Category: Landlord

Using your car in your property rental business

Landlords will often use their car for the purposes of their property rental business. Where they do so, they are able to claim a deduction for the costs that they incur. Using mileage rates Where a landlord uses their car for business purposes, the easiest way to work out the amount that can be deducted…


Buying a property to let – the importance of keeping records from day one

For tax purposes, good record keeping is essential. Without complete and accurate records, it will not be possible to provide correct details of taxable income or to benefit from allowable deductions. Aside from the risk of paying more tax than is necessary, landlords who fail to take their record keeping obligations seriously may also find…


Curtailment of letting relief

Landlords have been hit with a number of tax hikes in recent years, and this trend shows no signs of abating. From 6 April 2020, lettings relief – a valuable capital gains tax relief which is available where a property which has at some point been the owner’s only or main residence is let out…


Non-residents landlord scheme

A non-resident landlord is a landlord who lets out property in the UK but spends more than six months in the tax year outside the UK. A special tax scheme – the non-residents landlord scheme – applies to these landlords. Under the scheme, tax must be deducted by a letting agent or tenant from the…


Property income receipts – what should be included?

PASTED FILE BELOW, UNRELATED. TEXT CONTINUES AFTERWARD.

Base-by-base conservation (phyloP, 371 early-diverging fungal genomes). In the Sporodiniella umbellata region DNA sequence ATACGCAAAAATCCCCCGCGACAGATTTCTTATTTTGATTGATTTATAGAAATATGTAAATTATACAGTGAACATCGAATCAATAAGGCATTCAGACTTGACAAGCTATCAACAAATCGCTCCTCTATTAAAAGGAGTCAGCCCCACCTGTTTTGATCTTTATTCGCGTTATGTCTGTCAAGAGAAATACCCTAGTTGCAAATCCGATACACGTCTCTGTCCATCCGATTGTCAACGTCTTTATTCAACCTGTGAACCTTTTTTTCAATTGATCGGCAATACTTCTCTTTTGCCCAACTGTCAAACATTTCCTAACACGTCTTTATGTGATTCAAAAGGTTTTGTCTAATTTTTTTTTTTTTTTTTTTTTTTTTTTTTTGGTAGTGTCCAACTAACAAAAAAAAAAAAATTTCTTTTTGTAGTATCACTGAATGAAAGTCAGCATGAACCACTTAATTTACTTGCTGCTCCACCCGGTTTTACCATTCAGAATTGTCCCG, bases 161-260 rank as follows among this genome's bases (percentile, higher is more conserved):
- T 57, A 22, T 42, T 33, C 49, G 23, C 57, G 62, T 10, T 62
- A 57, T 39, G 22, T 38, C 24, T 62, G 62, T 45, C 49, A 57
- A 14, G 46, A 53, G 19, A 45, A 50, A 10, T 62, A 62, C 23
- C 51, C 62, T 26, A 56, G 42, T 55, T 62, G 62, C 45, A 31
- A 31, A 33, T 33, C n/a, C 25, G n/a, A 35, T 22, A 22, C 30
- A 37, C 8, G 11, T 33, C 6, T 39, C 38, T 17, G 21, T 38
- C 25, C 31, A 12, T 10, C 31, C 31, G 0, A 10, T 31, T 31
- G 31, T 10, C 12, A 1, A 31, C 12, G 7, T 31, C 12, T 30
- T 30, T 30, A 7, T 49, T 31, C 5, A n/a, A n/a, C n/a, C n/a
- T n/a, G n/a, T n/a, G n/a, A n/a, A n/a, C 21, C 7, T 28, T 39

When calculating the profit or loss for a property rental business, it is important that nothing is overlooked. The receipts which need to be taken into account may include more than simply the rent received from letting out the property. Rent and other receipts Income from a property rental business includes all gross rents received…


Using the property rental toolkit to avoid common errors in returns

HMRC’s property rental toolkit highlights errors commonly found in tax returns in relation to property income. The toolkit can be used to help avoid those errors, some of which are discussed briefly below. Computation For unincorporated property businesses, the default basis is the cash basis where the qualifying conditions are met and the landlord does…


Property partnerships

A person may own a property jointly that is let out as part of a partnership business. This may arise if the person is a partner of a trading or professional partnership which also lets out some of its land and buildings. A less common situation is where the person is in a partnership that…


Rental deposits

A landlord will usually take a deposit from a tenant when letting a property to cover the cost of any damage caused to the property by the tenant. Where a property is let on an assured shorthold tenancy, the tenants’ deposit must be placed in an official tenancy deposit scheme. The purpose of the deposit…


Here are the conditions you need to meet to get tax relief on expenses before letting out a property

Claiming a deduction for pre-letting expenses For tax purposes, a property rental business begins when the first property is let. However, it is likely that the landlord will have incurred some expenses prior to that date in getting the property ready to let and in finding a tenant and agreeing the let. Once the letting…


Joint Landlords – who pays the tax?

Jointly-owned property Where property is jointly-owned, the way in which the rental income can be split between the joint owners for tax purposes depends on whether the joint owners are married or in a civil partnership or not. Married couples and civil partners Where a property is jointly owned by a married couple or civil…